For young artists, support is crucial. Children look to parents and teachers to provide the reassurance needed to go forward and confidently pursue their chosen craft. If you are painter Elizabeth Boutin, though, that support can come from a somewhat unexpected place.
“There were these contests in the TV Guide where you tried to recreate a particular drawing, and there was one of a cartoon turtle [named Tippy] that I decided to enter,” says the 51-year-old Bellevue resident of her formative artistic experience. “A few weeks later I got a typed letter back saying that I hadn’t won, but that I should continue practicing and consider attending art school.”
It’s an unusual start for an artist whose work focuses on the inner turmoil of military veterans and the horrors of war, but for Boutin, it was just the vote of confidence she needed.
Already an avid drawer from spending time with her artistically gifted grandmother (“she used to make doodles whenever I came over”), Boutin took that TV Guide letter to heart and ended up enrolling at North Idaho College in fall 1986. The experience only lasted a year before life got in the way.
She married a military man and spent the next 25 years hopping from base to base, raising three children in the process. Though she was not regularly painting during this time, the frequent travel was a source of inspiration both in subject matter and style, especially when the family was stationed in Ramstein, Germany, from 2003 to 2006. This gave her the chance to visit some of Europe’s iconic museums, including the Louvre and Musée d’Orsay.
It was during this time that Boutin started volunteering for the Red Cross at Landstuhl Regional Medical Center during the height of operations Iraqi Freedom and Enduring Freedom. “I was helping with basic necessity—changing sheets, serving lunch, and, occasionally, I would help change Band-Aids,” Boutin says. “I learned about the treatment of a lot of these injuries…and I also listened to their stories.”
It was here that Boutin experienced firsthand the damage that war can inflict on both the mind and body.
“My first moment of real shock happened during my first month,” Boutin says. “I walk into one of the rooms and greeted the people in there with a pleasant ‘hello, how are we doing?’ and one of the men there goes ‘how do you think’ and throws his blanket up and his leg is split open from the top of his thigh down to his knee. The whole thing was stuffed with gauze and there was this knock-you-on-your-knees smell.”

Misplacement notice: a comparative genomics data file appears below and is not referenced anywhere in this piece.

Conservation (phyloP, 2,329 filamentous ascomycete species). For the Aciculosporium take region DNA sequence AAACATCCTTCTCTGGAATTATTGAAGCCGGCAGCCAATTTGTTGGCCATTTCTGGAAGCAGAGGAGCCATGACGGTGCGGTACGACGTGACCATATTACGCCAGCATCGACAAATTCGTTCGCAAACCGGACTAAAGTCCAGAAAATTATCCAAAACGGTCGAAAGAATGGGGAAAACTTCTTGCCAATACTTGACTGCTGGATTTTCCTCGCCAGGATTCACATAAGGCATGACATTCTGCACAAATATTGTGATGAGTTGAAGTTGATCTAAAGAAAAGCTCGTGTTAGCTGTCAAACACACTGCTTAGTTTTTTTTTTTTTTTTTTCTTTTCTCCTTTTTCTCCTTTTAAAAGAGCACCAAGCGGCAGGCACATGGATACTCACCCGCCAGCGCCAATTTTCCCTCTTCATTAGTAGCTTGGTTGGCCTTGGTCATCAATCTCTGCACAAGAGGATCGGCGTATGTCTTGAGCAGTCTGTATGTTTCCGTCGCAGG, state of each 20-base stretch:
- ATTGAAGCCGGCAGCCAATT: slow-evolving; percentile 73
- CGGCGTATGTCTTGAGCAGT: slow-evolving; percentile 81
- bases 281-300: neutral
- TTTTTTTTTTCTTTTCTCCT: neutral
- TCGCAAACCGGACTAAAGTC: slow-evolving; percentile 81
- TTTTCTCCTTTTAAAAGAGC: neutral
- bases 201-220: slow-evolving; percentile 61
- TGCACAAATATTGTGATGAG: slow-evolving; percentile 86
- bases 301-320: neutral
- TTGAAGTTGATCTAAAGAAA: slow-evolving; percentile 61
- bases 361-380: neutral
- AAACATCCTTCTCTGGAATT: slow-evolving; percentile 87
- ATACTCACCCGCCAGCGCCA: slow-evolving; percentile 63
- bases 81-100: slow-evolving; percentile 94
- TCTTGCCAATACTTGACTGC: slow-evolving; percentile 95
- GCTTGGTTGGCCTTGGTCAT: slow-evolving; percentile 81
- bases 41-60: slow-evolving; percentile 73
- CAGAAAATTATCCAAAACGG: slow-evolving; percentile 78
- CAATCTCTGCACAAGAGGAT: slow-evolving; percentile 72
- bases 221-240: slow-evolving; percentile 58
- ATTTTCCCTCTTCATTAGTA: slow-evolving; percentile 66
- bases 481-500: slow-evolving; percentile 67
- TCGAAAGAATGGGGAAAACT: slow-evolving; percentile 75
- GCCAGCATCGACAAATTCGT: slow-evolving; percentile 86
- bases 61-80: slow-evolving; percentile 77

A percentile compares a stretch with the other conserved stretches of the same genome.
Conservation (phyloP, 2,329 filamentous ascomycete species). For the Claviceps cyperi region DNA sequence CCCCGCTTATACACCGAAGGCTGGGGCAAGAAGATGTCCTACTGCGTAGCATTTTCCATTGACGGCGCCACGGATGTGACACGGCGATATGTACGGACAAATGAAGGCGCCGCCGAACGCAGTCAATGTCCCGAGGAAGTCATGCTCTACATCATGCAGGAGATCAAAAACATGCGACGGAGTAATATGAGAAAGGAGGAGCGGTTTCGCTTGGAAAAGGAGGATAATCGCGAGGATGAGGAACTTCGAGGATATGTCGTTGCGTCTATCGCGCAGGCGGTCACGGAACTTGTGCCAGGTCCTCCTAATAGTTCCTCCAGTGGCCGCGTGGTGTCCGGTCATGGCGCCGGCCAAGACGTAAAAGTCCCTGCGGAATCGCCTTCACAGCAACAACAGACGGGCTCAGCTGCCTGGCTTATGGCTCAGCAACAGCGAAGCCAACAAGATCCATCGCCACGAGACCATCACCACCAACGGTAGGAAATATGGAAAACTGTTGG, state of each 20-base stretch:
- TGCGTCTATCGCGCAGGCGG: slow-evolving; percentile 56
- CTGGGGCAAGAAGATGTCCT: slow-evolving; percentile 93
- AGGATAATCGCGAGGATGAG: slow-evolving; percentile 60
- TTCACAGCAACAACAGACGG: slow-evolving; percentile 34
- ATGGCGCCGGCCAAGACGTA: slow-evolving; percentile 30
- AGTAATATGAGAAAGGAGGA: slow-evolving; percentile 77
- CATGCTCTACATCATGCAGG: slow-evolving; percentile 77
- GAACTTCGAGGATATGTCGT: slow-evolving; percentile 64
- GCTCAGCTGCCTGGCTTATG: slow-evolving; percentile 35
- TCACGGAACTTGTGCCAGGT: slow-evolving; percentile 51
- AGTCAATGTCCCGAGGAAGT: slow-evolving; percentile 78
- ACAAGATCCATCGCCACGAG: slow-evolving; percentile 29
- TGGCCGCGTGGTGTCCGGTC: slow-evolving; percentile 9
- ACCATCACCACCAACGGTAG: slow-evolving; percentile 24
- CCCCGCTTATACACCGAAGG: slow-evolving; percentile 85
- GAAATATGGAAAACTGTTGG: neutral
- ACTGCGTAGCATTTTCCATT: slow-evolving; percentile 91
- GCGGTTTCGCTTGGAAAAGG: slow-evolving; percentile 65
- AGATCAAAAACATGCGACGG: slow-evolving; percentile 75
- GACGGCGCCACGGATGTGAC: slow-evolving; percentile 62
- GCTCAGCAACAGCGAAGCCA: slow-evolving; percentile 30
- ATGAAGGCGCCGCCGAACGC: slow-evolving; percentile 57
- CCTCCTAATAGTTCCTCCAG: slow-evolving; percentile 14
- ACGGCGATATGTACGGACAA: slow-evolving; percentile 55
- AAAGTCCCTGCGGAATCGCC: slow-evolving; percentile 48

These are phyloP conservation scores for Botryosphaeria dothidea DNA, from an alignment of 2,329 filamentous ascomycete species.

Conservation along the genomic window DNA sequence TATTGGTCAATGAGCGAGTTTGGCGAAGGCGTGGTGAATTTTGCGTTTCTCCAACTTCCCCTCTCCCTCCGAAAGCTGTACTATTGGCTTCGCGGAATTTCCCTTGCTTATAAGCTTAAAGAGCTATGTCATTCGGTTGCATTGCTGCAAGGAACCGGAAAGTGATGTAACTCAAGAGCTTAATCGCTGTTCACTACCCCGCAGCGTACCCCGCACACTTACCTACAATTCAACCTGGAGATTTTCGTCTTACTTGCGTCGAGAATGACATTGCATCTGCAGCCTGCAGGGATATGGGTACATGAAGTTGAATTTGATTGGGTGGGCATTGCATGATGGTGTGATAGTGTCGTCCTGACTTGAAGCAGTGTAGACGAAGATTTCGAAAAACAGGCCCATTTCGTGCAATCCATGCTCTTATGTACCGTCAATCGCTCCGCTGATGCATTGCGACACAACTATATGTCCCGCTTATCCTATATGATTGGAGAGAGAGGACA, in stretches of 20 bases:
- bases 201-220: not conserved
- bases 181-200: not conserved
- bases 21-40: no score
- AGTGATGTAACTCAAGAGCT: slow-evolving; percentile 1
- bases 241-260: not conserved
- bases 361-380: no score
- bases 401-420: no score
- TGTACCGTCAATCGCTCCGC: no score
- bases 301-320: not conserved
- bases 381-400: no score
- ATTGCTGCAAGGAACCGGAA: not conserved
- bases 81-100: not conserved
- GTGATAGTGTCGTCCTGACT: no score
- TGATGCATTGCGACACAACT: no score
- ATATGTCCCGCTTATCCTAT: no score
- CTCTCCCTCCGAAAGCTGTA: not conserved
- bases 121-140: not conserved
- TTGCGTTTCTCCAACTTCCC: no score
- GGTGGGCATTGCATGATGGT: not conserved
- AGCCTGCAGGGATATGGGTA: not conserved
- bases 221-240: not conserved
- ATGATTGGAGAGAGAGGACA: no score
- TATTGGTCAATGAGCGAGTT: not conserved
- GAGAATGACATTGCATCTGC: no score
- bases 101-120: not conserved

To cope with the experience of being surrounded by so many wounded souls, she started writing her experiences down in a journal, using as much detail as possible. “I wrote down everything except their [the soldiers’] names because I wanted to respect their privacy. I can still picture all of their faces plain as day.”
Those memories stuck with Boutin, but she never acted on them until a family friend from the Army committed suicide.
“That was rough,” she says. “It’s still rough.”
At that point, Boutin and her family had relocated to Bellevue, as her husband was stationed at Offutt Air Force Base. She was also taking classes at the University of Nebraska at Omaha to get her bachelor’s degree in fine arts and was looking to branch out from the traditional still lifes she was painting at the time.
“I hated talking about this subject matter [mental health] in the past, but it seemed so pertinent at the time,” Boutin says. “I brought up it up to my professor and said ‘I kind of want to do this, but I’m not sure that I should’ and she just looked at me without hesitation and said ‘go for it.’” Boutin has been working on the resulting series of paintings, Effects of PTSD, ever since.
The series’ symbolism is about as on-the-nose as it gets: dog tags draped atop bottles of pills and vodka, a soldier slumped against a wall surrounded by words such as “suffocating” and “alone,” and skulls placed alongside Desert Eagles and war medals. It’s dark, and Boutin realizes the heavy subject matter might be the reason she is not able to book more public showings.
Those who get the chance to see Boutin’s work in person, especially those in the military, are incredibly moved. Boutin says she has had several people break down and cry while looking at her work, telling her that it accurately captures their struggles.
It’s also allowed Boutin to deal with struggles of her own, helping her cope with the loss of her friend and the things she saw while volunteering in Ramstein. This year, she began dipping into her journals from her Red Cross days, using the words to accompany her images. “I’m finally starting to express these stories from my journal on canvas,” Boutin says. “I look at it as a form of art therapy, as a way to process it all.”
She makes it clear, though, that this project has always been about more than herself. “We have these guys and girls going out on the line for us and we need to take care of them once they get home,” she says. “It took me a long time to realize that’s what I wanted to say with my work.” As the saying goes, slow and steady wins the race.
Visit elizabethboutin.com for more information.
This article was printed in the November/December 2019 edition of Omaha Magazine. To receive the magazine, click here to subscribe.